A registered Democrat who said the bonus represents less than 1 percent of his annual salary, Anderson describes himself as “socially liberal, fiscally conservative.”
Anderson lives with his wife in a modest brick home, where he spends his free time brewing craft beer, cooking, gardening and doing home improvement projects.
Although Anderson did not read the tax cut legislation, he feels the benefits depend on demographics.
“I have a feeling the effects will be as varied as the people who make up this country,” he said.
Anderson said he did not vote for Trump, whom he feels has no respect for people from different backgrounds.
“To put it nicely, I think he’s the embodiment of everything bad about this country,” he said.
– MICHAEL JEFFERSON, Bloomington, Indiana
A graduate assistant making $1,000 a month at Indiana University in Bloomington, Michael Jefferson was disappointed to see a modest $15.22 increase in his paycheck this month as a result of the tax cut bill.
“So about $15 a month for me is maybe a third of a tank of gas or maybe two trips to Chick-fil-A,” Jefferson said. “Frankly, the largest tax cut in history was a big bust.”
Jefferson, 27, who is originally from Indianapolis, is studying for a dual masters degree in public affairs and environmental science. He has voted Republican in the past but did not vote for Trump.
“This cut is evidence of the fact that he is more show than he is substance,” Jefferson said.
When not working as a graduate assistant, Jefferson has three other jobs: substitute teacher, application reviewer for Teach for America and research assistant.
“As a graduate student who makes about $20,000 a year, I saw this as a massive giveaway for the rich,” he said. “This bill hasn’t changed the fact that I still have to work several different jobs to make ends meet.”
Although he is in the lowest tax bracket, Jefferson owns stock in DowDupont Inc (N:DWDP) and said his investments did increase as a result of the bill’s benefiting mostly big companies.
“People who get the largest benefit are not the people who need it,” he said.
– BYRON JOHNSON, Chicago, Illinois
A Republican who is disillusioned by Trump, Byron Johnson, 37, a personal banker in Chicago who grew up on the city’s South Side, expects to benefit from tax breaks as a small-time real estate investor.
But the self-described Christian, who has a wife and four kids and lives in a four-bedroom condo in Chicago’s West Loop neighborhood, feels the tax policy will not help those less fortunate, like some of the struggling families he knew growing up.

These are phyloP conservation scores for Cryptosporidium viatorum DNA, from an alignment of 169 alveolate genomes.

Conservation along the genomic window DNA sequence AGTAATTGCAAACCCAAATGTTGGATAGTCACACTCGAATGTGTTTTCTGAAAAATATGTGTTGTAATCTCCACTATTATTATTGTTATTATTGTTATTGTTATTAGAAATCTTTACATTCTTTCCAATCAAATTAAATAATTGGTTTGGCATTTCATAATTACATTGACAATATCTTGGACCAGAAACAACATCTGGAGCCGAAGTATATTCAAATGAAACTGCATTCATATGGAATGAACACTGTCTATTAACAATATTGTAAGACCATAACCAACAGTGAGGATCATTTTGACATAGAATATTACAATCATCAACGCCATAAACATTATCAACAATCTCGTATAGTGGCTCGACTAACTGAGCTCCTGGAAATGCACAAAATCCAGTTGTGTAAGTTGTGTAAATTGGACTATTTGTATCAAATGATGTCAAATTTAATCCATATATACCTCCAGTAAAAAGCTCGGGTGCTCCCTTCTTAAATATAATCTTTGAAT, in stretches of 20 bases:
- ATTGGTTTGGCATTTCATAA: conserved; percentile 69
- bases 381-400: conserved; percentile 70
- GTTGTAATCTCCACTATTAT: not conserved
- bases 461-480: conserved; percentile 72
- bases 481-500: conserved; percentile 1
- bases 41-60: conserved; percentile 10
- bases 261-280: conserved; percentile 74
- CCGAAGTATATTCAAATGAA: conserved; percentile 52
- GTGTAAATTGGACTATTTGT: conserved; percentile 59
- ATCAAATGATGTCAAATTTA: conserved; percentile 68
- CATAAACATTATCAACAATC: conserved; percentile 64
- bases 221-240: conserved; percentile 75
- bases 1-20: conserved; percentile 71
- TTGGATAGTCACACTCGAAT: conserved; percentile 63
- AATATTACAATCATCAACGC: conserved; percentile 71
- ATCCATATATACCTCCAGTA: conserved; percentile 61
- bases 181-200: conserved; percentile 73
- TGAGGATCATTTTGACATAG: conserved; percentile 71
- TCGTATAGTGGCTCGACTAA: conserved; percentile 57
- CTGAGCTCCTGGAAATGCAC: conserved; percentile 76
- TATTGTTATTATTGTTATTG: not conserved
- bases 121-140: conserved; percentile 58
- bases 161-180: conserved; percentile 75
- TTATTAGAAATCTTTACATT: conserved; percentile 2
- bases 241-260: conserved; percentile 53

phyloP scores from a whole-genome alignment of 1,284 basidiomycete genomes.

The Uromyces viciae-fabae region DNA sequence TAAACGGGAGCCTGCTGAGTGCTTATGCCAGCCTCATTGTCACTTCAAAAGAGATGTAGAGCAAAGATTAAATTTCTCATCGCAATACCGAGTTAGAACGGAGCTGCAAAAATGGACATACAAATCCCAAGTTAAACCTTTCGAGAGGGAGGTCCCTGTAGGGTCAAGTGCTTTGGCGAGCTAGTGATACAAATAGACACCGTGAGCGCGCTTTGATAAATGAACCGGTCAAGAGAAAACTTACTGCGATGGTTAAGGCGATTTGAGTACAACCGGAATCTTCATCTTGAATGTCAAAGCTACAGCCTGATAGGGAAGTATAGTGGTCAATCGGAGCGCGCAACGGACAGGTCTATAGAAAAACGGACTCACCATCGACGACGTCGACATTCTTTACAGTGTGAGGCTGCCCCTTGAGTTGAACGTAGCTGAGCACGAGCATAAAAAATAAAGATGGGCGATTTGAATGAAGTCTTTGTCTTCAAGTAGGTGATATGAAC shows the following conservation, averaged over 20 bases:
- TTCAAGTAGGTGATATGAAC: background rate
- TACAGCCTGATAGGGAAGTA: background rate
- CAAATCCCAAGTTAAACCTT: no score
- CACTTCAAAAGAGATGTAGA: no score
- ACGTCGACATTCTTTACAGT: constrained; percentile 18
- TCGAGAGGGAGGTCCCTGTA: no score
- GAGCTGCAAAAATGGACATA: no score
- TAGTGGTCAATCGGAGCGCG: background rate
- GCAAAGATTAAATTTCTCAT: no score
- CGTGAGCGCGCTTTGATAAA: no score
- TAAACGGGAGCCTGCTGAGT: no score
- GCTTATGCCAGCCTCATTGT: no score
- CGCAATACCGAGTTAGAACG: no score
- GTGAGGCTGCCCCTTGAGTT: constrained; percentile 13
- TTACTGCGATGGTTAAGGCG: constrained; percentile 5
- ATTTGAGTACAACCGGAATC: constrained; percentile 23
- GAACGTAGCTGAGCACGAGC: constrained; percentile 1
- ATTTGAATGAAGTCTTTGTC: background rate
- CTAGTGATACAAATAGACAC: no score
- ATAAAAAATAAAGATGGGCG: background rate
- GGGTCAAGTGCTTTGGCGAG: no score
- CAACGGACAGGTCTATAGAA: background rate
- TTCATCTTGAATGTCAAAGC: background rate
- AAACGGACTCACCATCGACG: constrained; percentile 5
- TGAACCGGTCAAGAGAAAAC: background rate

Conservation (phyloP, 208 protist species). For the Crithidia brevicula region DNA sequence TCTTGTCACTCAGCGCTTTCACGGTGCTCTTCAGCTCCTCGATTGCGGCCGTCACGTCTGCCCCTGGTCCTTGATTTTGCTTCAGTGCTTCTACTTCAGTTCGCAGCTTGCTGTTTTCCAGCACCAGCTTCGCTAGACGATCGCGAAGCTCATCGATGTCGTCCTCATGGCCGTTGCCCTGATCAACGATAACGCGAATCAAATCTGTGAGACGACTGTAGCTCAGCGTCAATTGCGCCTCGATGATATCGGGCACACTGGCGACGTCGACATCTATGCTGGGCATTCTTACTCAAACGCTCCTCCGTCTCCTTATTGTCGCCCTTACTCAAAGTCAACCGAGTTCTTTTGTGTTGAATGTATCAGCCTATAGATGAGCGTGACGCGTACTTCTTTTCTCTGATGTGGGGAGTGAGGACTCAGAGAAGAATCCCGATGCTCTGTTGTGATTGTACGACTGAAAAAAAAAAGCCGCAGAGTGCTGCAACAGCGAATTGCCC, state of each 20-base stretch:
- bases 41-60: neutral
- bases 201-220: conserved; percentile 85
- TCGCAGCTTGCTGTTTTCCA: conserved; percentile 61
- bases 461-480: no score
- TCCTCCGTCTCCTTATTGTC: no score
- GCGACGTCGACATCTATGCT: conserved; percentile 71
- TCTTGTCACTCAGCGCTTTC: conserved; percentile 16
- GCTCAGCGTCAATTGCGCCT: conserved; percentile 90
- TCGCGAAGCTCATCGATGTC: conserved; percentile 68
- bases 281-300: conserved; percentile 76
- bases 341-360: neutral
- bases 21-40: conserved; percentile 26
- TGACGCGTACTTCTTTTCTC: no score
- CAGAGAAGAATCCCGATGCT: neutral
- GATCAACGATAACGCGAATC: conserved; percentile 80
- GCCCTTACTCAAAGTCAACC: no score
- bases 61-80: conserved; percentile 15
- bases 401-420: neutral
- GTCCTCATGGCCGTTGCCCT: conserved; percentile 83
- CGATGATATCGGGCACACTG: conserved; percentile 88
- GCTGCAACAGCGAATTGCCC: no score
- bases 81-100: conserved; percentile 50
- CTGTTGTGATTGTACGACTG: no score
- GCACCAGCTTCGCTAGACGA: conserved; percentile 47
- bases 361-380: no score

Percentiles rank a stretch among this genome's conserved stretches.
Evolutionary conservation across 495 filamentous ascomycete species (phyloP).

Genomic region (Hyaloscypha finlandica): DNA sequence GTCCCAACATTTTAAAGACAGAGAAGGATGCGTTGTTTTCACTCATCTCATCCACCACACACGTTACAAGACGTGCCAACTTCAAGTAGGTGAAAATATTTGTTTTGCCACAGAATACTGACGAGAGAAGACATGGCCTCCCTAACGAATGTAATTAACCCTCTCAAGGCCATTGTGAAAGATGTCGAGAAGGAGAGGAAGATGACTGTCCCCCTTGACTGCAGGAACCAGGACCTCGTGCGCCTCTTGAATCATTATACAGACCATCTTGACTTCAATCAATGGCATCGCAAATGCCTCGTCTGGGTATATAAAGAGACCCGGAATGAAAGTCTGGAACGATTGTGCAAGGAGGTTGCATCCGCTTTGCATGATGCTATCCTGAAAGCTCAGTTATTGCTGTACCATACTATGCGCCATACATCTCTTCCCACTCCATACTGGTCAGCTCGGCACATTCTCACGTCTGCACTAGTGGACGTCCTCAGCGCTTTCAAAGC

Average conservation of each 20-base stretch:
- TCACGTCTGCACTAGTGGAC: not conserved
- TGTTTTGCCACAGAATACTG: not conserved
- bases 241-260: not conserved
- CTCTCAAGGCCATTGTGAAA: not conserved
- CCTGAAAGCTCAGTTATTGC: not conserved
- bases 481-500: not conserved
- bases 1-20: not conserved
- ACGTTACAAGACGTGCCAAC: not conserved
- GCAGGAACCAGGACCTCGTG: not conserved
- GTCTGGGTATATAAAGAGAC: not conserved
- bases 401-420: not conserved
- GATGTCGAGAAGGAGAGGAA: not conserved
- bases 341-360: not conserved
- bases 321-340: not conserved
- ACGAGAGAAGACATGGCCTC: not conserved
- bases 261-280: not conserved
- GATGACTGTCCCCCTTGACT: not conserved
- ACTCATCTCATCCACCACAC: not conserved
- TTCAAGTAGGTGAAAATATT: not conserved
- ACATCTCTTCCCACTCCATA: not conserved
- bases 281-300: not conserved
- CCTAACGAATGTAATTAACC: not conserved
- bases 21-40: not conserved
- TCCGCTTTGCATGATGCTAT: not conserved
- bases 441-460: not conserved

“It’s hard for a parent to say, Should I pay bills today or should I buy groceries?” he said.
Johnson works at Fifth Third Bank in the city’s Loop and also invests in real estate, buying apartment buildings and single-family homes on Chicago’s West and South sides, rehabilitating them and renting them out. Johnson said he made over $100,000 a year from his real estate business alone.
He expects to get an even bigger tax break under the new tax law for writing off clothes for meetings, gas, car and part of his home since it includes a small office.
Johnson said he plans to use the extra money for college tuition and weddings of his children, now ages 1 to 13, and to invest in more real estate.
Johnson had flown from London, where he lived previously, back to Chicago to vote for Trump because he felt successful corporate people paid too much in taxes. But he is disappointed by Trump because he feels Trump is prejudiced against some people.
Johnson said he would not vote for Trump again.
“Oh, heck no. This is just pure buffoonery,” Johnson said.
– JULIE HERNANDEZ, San Antonio, Texas
Home Depot cashier Julie Hernandez, 56, was shocked to get a $140 bonus check after working at the company for only nine months until a friend explained it was because of the tax bill.
“I don’t understand it all. I didn’t know it was from a tax break. We work hard and for them to be paying their employees more, that’s awesome,” she said as she crossed the street to go to a Dairy Queen in San Antonio after a four-hour shift.
Hernandez has been working customer service jobs for the last 38 years, from fast-food to retail, and earns about $10,000 a year.
Hernandez, who voted for Hillary Clinton in the 2016 election, said she is grateful for the small financial gift but that does not erase Trump’s other faults.
“He’s a bully to foreigners,” she said. “I am grateful, don’t get me wrong, but it doesn’t change my opinion of him.”
After purchasing dinner for herself and her elderly mother, Hernandez scrambled to the bus stop as the bus approached. She takes two buses to travel back and forth to work, a 10-15 minute ride if the drivers are on schedule, up to an hour if they are not.
Hernandez pays $38 a month for an unlimited bus pass so the bonus check will cover some of her travel expenses.
“I’m going to try to stretch it out. I live on my checking account,” she said.
– RACHEL KEANE, Douglas County, Colorado.
Rachel Keane, a 36-year-old stay-at-home mother of three small children who voted for Trump, was happy to see her family’s income boosted by the tax overhaul.
Her husband makes about $100,000 annually as a software engineer, and the new tax law has added $300 per month to his take-home pay, she said.
“It may be crumbs to some people, but not to me,” she said in a telephone interview. She said the family will use the money to pay for groceries and other household expenses.
“And my husband and I might even be able to go on a date night,” she said.
Keane said she supports the reduction in the corporate tax rate and said it will benefit working Americans.
“I’m very pleased with the president, he’s showing real leadership,” she said.